Buddy Damen slept on my sofa
22 January 2019
To whom it might be interesting,
I was cleaning out an old dresser when I came across an unopened letter addressed to “Buddy Damen”, no return address. I looked him up on the internet and found you guys. I hadn’t thought about this guy in years – he slept on my couch for a few months. He used the bottom drawer of this dresser to hold his few bits of clothing. Sure seems like the same guy.
That was my address, alright.
He went out every day with his guitar and a grubby folder of papers. We became buddies over beers on his dead nights. Really great guy.
One morning he up and left before I woke up. A small bit of him remained: he left me his dirty socks and took a pair of my clean ones! I took offense at first, but I guess he was in a hurry and that’s what friends are for, of course. Now I remember that this letter was another thing he left. If I had to guess, this letter was the reason for his sudden departure. I don’t read other people’s mail, so here it sits unopened to this day. If anybody claims it I’ll send it along.
-Elmer Goods, LA
A letter from Buddy
Often when I’m riding the train, I look out the window and imagine the landscape passing by in the key of G. There’s the steady rhythm of the train rolling along, something everyday and nostalgic too, a moment out of time. I’m not sure “nostalgic” is quite the right word. But a place that often feels like home. This morning the sun rose in B-flat. There was something simple about it, and glorious. Like the clear melody of a horn deep in your soul.
I love you, Mama. Tell the girls I love them too. I know I’ll see you sometime soon.
Posted by Pooch
A conversation with Buddy Damen & The Last Call
Please read the article at Comp Magazine about our band, Buddy Damen and The Last Call. Visit our website at www.buddydamen.com
A conversation, Closing Time Melodies, with the band, Buddy Damen and the Last Call, here in Chicago, 9/21/18.
A story Buddy told
He had been working on some new material, playing some gigs, but he was beginning to wonder if he was doing it for the wrong reasons, like an impulse to “make it” was moving him away from the heart of his music. He decided to take a hiatus—to walk away from his music, walk away from himself if he could, for a couple of weeks. He left his guitar behind and took a bus north, spent a couple nights here, a couple nights there, ended up in a town in North Dakota. He noticed someone playing guitar against the side of a building. Nobody seemed to pay him much mind, they’d just walk right by him, and he seemed to sing all his songs into the ground a couple feet in front of him.
The first day Buddy didn’t pay much attention to him. He was tired and wanted to check into a hotel and get some sleep. But the second day he piqued Buddy’s interest. He seemed to be part of a landscape that was easy to take for granted. Buddy stood in the shadows where he wouldn’t be noticed but where he could hear. The musician played tunes from the 30s and 40s, nothing fancy, nothing strained in his voice.
And as he was listening, Buddy remembered hearing these songs as a child, his father playing Walking the Floor Over You—Wildwood Flowers in the background on a Saturday morning.
It took him back to Alabama. He thought he could smell the fields, the river. He remembered his mother singing lullabies to him, almost saw her, as if the musician had become his mother and was singing to him again. And it triggered a progression of people he had known and many he hadn’t, moving through the body of the musician, one person morphing into another . . .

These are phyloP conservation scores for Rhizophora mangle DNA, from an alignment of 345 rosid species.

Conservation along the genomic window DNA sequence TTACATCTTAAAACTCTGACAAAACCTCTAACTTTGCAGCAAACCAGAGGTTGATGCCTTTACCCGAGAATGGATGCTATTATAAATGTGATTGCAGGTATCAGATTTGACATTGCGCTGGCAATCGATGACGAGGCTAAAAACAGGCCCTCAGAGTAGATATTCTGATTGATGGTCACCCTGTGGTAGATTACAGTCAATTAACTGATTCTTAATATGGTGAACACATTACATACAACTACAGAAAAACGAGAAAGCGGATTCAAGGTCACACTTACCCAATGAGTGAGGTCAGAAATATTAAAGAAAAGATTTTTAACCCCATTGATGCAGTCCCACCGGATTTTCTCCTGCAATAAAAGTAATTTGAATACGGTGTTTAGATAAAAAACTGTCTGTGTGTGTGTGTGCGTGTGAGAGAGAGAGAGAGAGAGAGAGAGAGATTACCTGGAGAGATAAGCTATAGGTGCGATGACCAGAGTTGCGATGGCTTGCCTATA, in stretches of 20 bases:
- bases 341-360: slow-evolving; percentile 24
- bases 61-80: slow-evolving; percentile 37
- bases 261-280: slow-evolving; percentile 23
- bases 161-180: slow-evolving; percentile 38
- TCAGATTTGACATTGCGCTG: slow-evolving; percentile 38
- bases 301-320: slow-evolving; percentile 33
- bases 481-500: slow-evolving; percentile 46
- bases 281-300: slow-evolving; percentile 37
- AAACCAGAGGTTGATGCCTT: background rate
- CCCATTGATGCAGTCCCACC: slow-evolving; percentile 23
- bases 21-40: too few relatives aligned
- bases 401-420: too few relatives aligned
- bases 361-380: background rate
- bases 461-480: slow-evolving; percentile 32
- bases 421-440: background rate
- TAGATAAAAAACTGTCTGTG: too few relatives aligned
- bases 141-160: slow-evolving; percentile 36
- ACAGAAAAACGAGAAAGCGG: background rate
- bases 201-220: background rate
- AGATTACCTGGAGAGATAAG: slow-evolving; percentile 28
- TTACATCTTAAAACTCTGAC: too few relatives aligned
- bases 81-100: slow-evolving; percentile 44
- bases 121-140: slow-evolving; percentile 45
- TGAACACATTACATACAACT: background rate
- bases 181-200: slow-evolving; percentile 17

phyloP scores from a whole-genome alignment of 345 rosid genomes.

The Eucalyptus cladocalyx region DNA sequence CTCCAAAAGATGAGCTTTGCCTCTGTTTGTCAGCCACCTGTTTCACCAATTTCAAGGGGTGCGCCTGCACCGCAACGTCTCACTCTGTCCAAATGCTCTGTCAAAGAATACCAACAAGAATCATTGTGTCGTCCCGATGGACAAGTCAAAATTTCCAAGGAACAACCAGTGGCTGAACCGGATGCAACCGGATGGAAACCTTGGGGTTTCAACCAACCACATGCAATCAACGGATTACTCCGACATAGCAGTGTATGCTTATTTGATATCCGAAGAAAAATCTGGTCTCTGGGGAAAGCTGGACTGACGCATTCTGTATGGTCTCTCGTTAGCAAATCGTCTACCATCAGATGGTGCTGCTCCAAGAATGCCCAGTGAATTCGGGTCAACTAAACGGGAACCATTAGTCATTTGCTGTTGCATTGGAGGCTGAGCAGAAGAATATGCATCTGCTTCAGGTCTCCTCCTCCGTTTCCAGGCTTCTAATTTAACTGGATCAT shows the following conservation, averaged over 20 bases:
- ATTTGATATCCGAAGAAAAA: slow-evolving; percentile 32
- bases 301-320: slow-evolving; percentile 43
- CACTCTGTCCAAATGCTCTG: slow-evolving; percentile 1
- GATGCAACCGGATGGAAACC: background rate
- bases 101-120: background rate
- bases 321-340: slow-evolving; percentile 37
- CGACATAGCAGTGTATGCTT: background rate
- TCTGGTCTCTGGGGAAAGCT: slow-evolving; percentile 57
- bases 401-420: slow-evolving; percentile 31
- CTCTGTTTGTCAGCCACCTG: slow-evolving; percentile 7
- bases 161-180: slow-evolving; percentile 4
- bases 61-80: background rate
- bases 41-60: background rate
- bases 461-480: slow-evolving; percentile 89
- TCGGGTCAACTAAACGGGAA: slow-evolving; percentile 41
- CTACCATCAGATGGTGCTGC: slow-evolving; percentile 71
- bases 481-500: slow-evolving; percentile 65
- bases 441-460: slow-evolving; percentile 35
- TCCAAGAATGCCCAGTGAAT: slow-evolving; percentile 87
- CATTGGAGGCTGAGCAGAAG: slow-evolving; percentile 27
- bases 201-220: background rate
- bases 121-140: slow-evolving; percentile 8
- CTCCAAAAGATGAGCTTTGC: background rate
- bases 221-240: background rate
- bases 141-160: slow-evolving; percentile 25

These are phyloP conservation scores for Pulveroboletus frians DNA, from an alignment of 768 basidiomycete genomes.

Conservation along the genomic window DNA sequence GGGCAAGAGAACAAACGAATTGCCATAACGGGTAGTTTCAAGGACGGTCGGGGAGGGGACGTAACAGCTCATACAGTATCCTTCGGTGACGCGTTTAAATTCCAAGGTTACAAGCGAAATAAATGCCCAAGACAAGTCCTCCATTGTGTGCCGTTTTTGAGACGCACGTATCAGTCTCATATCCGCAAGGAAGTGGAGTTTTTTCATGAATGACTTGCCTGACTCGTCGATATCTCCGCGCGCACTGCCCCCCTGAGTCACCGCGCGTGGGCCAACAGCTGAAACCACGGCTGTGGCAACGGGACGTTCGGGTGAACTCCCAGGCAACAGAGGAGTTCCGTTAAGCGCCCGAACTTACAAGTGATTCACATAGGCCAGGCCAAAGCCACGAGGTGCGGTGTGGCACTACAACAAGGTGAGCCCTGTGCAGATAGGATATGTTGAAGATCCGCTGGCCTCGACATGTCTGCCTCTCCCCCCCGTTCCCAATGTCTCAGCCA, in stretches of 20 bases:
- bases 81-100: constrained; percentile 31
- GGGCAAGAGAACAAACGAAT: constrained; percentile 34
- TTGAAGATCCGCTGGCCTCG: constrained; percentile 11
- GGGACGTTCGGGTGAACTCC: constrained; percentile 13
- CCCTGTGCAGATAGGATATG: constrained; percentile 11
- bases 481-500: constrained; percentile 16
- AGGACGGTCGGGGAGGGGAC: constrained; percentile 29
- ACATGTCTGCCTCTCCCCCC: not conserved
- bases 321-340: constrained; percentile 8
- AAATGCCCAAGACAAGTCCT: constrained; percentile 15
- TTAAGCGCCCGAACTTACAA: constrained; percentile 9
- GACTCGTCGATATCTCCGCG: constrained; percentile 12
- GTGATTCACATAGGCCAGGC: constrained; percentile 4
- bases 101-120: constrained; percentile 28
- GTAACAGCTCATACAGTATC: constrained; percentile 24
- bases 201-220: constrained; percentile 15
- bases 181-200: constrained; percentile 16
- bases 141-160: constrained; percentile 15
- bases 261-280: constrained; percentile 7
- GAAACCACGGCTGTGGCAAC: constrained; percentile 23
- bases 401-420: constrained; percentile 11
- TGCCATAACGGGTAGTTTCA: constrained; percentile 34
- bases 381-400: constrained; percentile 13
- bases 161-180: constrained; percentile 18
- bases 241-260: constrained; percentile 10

His sister Ina Jean, the quieter of the twins, who cried when he left home; a classmate who wrote him a note he never responded to; a stranger who flipped him off when he was playing on the corner; another who told him he sounded just as good as the radio; and on and on, a sequence of people Buddy had known or met or seen moving through the body of the musician, coming back as glimpses of parts of his life he had forgotten or never been aware of.
In every case—whether he knew the person well or hardly at all—he learned something about that person he hadn’t known before, something he could connect to.
And then the musician morphed into an image of Buddy himself—as though he were standing outside his body and watching himself, seeing himself in a way he had never seen himself, objectively, without judgment—and at that moment, the musician began to play one of Buddy’s songs:
Any other day I could love you
Any other day I could stay
Buddy had no idea how he knew the song. He’d written it recently and only played it publicly a couple of times.
The sun would shine as it does today
Any other day, I would stay
At the end of the song, the musician looked up from the ground for the first time, looked right at Buddy, and winked.
Four nights later Buddy gave the legendary show at the Palace Theater, Nacogdoches.
1970. I was a somewhat naïve young would-be reporter taking journalism classes at a Tennessee college near Nashville. Word was that Bob Dylan would be recording the next day at one of its many studios so, hopeful of an interview with the great man—what was I thinking?—I hopped a bus then found a crappy motel room in that city of dreams. One long, scorching day later, after trudging around a dozen studios with predictable results, I ended up in front of one of those dark, smoky little bars that seemed fixtures in American cities back in the day. With just a couple of dollars in my jeans and not much of a head for alcohol I hesitated, thought, What the fuck, and went in.